Lowering Your Home's Radon Levels
You can lower your home's radon levels
Talk with a contractor who is trained and certified for radon mitigation.
We maintain a list of contractors who are certified for radon mitigation by the American Association of Radon Scientists and Technologists or the National Radon Safety Board.
For independent consulting on radon mitigation, call one of the Wisconsin Radon Information Centers.
Radon 101: How you can reduce radon levels in your home.
Listed below are strategies used to reduce radon levels:
- Radon mitigation systems use sub-slab depressurization to prevent radon from entering your home by drawing the radon from below the house and venting it through a pipe to the outside air above your roof, pictured right.
- Radon mitigation systems can reduce radon to below 2 pCi/L.
- The video above illustrates how sub-slab depressurization works to reduce radon.
Cost: A certified contractor can install a radon mitigation system for around $1,200, although it can range from $800 to $2,000. Sub-slab depressurization is not a do-it-yourself project unless you have considerable contractor skills.
See our list of radon mitigation contractors, and visit "This Old House" to learn more about how mitigation systems are installed.
Important note: sealing alone to reduce radon is not recommended. The sealing process, by itself, has shown to not reduce radon very much and it is not very consistent.
- All gaps and openings through basement floors and walls can be sealed with gas-tight materials. The caulk type with the best adhesion to concrete is polyurethane (not silicone).
- Since it can be inexpensive and does make mitigation systems more effective, it is worth a try, but one shouldn't expect it to have a major effect. It might reduce radon levels significantly if the area of openings that are sealed adds up to several square inches. Hairline cracks are not worth sealing.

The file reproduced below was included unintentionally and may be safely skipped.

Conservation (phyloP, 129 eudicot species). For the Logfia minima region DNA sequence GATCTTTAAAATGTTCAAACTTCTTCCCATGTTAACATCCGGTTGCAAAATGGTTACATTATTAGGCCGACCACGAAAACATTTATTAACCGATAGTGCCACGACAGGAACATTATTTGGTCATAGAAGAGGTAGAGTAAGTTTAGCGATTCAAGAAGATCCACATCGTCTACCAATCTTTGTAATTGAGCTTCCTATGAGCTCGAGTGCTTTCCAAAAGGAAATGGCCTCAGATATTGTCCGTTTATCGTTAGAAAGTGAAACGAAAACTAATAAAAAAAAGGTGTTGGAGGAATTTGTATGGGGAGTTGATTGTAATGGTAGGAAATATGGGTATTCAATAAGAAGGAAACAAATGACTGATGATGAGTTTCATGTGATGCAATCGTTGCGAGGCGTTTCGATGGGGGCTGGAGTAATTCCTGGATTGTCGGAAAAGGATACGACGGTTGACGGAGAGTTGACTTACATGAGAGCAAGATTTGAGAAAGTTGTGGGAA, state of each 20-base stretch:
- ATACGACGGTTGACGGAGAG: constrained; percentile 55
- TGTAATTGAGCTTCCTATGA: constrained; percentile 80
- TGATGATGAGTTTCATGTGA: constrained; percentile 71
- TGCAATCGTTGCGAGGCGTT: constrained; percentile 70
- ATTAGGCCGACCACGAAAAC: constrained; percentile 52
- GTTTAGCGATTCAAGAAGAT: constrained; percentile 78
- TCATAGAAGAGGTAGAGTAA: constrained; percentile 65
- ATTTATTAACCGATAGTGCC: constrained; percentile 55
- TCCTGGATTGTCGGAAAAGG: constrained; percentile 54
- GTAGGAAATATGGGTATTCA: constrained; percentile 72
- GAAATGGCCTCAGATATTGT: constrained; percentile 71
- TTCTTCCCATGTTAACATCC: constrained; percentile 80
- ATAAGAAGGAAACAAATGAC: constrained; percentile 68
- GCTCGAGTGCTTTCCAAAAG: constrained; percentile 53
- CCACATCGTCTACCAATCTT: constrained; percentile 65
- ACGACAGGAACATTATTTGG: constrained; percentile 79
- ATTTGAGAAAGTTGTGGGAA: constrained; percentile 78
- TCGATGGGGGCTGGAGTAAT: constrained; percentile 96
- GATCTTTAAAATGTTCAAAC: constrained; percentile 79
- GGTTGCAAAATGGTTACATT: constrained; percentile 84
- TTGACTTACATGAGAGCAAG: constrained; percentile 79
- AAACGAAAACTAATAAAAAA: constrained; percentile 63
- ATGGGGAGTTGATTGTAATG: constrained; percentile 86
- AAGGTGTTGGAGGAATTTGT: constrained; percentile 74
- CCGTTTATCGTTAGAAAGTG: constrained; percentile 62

Radon-resistant construction can be installed into new homes. Building radon resistance into a new house is cheaper than radon mitigation after construction as the needed building materials are common and the techniques are straightforward. Visit the Environmental Protection Agency's (EPA) webpage Radon-Resistant Construction Basics and Techniques to learn more about radon-resistant construction.
- U.S. EPA Booklet, Building Radon Out: a Step-by-Step Guide on How to Build Radon-Resistant Homes (PDF)
- Pictures, information, prices for radon mitigation supplies; pictures of mitigation system installations
- Pictures, information, prices for radon mitigation supplies
- Pictures, supplies, books and information for mitigation
- Information about radon for families, homeowners, builders and contractors
Radon mitigation system standards
To get the radon as low as reasonably possible, maximize durability, and minimize operating costs for homeowners, regulating states have adopted standards for mitigation systems. The US EPA document, Radon Mitigation Standards has been the model. In it, some of the most important features for good mitigation systems are described in Sections 14.2 (vent pipe) (PDF), 14.3 (fan installation) (PDF) and 14.5 (sealing) (PDF).
Experts are available statewide to answer your questions and provide test kits to the general public.
Have questions or need help? Get in touch with a radon expert by calling